Not Provided
Observational
Observational Model: Case-Crossover
Time Perspective: Prospective
Not Provided
Retention:   Samples Without DNA
Description:

Plasma and urine samples

Probability Sample

Subjects will be healthy, non-smoking, whole-time firefighters working within Lothian and Borders Fire and Rescue Service

  • Vascular Function
  • Atherothrombosis
  • Procedure: Forearm Vascular Study
    Forearm venous occlusion plethysmography to measure forearm blood flow during intra-arterial infusion of the vasodilators Verapamil (10-100 µg/min), bradykinin (100-1000 pmol/min), sodium nitroprusside (2-8 µg/min) and Acetylcholine (5-20 µg/min).
    Other Names:
    • BK
    • SNP
    • ACh
    • VP
  • Procedure: Badimon Chamber
    Ex-vivo assessment of thrombus formation using the Badimon Chamber
  • Fire suppression
    Firefighters will attend for vascular assessments following a night shift where they have performed fire suppression
    Interventions:
    • Procedure: Forearm Vascular Study
    • Procedure: Badimon Chamber
  • Non-fire emergency duty
    Firefighters will attend for vascular assessments following a night shift where they have had an emergency response without fire suppression eg. road traffic collision.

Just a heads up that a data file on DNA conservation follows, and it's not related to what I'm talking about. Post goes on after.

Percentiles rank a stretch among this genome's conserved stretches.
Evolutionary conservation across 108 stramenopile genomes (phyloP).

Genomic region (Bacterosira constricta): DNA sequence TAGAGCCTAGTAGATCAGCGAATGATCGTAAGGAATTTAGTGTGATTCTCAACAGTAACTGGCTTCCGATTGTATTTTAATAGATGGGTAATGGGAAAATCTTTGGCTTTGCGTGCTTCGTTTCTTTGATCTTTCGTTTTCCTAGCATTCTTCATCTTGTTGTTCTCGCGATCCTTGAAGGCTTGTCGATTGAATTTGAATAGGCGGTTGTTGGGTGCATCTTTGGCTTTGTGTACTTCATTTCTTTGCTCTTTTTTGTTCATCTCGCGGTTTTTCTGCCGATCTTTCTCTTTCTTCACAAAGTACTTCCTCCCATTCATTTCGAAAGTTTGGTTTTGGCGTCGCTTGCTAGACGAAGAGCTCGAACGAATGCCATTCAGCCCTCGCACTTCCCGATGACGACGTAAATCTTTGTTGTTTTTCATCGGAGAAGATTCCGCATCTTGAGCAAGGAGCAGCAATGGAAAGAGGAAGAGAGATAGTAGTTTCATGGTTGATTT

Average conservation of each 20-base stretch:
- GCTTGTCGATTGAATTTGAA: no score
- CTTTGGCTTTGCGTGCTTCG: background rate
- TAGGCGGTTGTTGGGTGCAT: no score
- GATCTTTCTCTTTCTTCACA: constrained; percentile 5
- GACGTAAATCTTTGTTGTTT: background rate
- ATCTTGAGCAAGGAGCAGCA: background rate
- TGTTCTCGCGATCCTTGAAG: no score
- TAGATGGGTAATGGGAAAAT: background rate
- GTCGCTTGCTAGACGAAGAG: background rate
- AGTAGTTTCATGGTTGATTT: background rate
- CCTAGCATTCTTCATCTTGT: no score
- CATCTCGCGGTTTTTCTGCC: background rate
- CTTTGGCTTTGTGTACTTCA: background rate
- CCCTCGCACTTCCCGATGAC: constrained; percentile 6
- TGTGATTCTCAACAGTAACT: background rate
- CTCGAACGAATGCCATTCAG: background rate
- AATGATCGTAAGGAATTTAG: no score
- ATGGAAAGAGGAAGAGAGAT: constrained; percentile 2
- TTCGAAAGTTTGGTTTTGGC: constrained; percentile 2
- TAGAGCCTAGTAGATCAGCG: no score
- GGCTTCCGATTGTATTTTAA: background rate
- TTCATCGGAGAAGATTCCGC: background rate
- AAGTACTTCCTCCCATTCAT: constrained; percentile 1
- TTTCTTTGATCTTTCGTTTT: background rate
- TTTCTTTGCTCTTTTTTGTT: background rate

Interventions:
    • Procedure: Forearm Vascular Study
    • Procedure: Badimon Chamber
  • Sedentary shift
    Firefighters will attend for vascular assessments following a night shift where they have remained sedentary throughout the shift.
    Interventions:
    • Procedure: Forearm Vascular Study
    • Procedure: Badimon Chamber
Not Provided

*   Includes publications given by the data provider as well as publications identified by ClinicalTrials.gov Identifier (NCT Number) in Medline.
 
Recruiting
30
Not Provided
August 2014   (final data collection date for primary outcome measure)

Inclusion Criteria:

  • Non-smoking healthy firefighters

Exclusion Criteria:

  • Current smoker
  • History of lung or ischaemic heart disease
  • Malignant arrhythmia
  • Systolic blood pressure >190mmHg or <100mmHg
  • Renal or hepatic dysfunction
  • Previous history of blood dyscrasia
  • Unable to tolerate the supine position
  • Blood donation within the last 3 months
  • Recent respiratory tract infection within the past 4 weeks
  • Routine medication including aspirin and NSAIDs
Both
18 Years to 60 Years
Yes
Contact: Amanda L Hunter, MBChB +441312426437 amanda.hunter@ed.ac.uk
Contact: Nicholas L Mills, MBChB PhD +441312426437 nick.mills@ed.ac.uk
United Kingdom
 
NCT01805063
11-SS-0049, PG/11/27/28842
Yes
University of Edinburgh
University of Edinburgh
Not Provided
Study Chair: David E Newby, MD PhD University of Edinburgh
Study Director: Nicholas L Mills, MBChB PhD University of Edinburgh
Principal Investigator: Amanda L Hunter, MBChB University of Edinburgh
University of Edinburgh
March 2013

ICMJE     Data element required by the International Committee of Medical Journal Editors and the World Health Organization ICTRP